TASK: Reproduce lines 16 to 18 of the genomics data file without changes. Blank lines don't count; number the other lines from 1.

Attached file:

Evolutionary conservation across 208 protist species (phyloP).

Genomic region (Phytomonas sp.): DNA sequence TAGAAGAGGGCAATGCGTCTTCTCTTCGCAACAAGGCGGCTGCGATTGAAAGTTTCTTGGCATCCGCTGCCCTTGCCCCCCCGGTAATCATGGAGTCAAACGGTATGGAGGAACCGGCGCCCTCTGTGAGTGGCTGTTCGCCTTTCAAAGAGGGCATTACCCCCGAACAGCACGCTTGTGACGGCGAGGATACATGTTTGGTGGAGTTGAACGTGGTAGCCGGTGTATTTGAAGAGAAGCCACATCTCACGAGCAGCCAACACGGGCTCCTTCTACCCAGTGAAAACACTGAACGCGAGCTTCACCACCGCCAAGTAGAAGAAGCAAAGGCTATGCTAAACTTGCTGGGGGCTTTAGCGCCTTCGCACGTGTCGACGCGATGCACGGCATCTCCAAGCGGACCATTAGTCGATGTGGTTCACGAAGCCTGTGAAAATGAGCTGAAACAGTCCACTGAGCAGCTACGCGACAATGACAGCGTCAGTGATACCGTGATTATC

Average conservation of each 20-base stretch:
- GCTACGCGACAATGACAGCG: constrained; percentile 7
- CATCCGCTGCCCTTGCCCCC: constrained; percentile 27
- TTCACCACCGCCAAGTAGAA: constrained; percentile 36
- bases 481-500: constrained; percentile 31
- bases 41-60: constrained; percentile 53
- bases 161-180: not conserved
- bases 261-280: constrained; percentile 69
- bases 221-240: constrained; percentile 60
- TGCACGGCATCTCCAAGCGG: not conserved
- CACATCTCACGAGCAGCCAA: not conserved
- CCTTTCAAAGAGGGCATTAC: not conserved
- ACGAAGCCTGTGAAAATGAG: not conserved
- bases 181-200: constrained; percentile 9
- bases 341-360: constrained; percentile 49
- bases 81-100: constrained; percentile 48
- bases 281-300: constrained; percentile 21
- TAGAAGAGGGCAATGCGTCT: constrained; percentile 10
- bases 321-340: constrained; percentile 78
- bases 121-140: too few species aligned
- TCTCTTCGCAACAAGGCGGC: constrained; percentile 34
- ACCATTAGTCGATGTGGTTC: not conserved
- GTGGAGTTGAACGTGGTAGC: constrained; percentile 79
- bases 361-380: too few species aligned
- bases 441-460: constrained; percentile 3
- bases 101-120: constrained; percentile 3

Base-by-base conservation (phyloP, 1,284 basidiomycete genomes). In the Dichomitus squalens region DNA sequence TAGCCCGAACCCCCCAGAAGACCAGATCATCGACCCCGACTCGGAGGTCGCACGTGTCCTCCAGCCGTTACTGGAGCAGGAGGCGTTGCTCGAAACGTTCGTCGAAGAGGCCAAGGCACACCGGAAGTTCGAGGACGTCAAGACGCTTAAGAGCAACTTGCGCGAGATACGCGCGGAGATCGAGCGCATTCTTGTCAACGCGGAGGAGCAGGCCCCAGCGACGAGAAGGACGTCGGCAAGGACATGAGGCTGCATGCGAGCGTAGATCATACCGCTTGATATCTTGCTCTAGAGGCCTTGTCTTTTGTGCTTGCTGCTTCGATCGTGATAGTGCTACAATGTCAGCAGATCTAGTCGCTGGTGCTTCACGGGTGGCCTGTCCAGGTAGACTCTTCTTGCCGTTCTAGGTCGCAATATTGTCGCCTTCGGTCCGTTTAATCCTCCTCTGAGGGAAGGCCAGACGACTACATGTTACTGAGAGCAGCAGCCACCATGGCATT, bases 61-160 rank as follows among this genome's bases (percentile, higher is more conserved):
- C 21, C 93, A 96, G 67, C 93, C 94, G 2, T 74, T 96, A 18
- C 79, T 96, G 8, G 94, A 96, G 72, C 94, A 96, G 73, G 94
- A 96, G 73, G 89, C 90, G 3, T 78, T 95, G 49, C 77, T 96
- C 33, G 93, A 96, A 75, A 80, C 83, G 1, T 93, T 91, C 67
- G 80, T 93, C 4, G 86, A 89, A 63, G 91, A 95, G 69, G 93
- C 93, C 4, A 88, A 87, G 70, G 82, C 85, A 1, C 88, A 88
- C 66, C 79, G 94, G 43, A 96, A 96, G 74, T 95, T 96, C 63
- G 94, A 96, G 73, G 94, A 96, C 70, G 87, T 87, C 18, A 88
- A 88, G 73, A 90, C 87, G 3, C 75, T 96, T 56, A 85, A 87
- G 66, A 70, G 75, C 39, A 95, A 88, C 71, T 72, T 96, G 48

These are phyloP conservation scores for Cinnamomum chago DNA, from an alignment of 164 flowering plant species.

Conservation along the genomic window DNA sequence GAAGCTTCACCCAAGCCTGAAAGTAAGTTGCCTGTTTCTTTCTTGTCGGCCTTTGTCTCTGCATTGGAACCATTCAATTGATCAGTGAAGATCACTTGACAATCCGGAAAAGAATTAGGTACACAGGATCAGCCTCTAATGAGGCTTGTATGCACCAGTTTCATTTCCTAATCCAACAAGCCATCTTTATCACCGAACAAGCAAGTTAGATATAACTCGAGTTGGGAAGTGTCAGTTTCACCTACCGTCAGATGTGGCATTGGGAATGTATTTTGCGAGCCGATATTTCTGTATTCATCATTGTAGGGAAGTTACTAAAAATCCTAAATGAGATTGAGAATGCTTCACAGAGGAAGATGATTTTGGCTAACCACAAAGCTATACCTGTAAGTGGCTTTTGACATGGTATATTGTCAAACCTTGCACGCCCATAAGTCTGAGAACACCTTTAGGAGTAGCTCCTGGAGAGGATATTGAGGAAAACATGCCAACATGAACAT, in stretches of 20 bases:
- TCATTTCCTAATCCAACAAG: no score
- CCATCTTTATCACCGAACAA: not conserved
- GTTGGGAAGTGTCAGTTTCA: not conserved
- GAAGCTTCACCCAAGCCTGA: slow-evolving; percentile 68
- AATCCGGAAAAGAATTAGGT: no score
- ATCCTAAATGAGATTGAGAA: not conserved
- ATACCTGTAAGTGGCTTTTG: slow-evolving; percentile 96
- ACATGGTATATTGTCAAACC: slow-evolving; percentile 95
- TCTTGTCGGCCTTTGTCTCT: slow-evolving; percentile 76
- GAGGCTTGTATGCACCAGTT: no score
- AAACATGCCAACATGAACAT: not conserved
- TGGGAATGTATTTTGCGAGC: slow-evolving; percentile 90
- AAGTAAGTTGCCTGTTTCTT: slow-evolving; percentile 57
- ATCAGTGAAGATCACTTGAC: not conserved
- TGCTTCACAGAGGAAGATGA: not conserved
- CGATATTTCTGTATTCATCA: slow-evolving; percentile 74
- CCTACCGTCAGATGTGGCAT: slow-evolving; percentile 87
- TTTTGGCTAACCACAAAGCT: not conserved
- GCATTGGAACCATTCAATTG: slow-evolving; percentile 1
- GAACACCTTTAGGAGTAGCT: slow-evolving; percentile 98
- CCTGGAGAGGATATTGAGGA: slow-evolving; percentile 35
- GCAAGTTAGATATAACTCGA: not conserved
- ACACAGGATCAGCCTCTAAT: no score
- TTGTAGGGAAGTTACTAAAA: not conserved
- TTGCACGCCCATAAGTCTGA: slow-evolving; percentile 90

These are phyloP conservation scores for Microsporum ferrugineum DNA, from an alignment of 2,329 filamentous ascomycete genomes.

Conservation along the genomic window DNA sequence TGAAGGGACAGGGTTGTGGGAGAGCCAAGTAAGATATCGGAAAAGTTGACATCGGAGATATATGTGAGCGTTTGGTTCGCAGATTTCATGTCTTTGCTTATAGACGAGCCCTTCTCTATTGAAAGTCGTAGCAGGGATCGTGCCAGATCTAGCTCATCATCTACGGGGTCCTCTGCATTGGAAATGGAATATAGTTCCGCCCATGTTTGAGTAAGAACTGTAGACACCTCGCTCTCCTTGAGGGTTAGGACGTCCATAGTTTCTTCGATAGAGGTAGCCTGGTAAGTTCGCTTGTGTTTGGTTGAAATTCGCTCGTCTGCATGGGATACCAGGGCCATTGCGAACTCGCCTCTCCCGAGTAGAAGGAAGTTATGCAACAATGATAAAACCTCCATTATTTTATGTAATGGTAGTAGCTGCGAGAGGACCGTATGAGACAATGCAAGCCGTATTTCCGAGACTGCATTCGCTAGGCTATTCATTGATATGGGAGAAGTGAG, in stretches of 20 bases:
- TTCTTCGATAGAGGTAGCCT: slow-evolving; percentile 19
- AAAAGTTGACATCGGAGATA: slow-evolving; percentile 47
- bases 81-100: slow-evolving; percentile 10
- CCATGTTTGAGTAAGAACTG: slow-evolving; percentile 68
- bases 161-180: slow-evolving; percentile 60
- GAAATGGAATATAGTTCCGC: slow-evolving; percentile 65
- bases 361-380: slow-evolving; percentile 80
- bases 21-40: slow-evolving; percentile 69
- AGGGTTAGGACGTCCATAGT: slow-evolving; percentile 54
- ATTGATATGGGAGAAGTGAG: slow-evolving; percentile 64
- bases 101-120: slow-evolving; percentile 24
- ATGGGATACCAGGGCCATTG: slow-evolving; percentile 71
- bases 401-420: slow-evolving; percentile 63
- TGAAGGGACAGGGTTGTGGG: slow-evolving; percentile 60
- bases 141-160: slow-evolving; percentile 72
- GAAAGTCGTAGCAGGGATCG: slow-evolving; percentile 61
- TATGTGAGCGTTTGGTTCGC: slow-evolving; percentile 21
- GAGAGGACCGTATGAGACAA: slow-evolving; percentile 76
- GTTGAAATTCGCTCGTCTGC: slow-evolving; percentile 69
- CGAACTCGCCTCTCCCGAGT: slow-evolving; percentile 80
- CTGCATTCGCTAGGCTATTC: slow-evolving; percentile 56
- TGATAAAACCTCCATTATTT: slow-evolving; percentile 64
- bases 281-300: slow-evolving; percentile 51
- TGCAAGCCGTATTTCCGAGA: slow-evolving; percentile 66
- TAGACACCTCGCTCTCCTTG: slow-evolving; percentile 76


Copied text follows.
- bases 181-200: constrained; percentile 9
- bases 341-360: constrained; percentile 49
- bases 81-100: constrained; percentile 48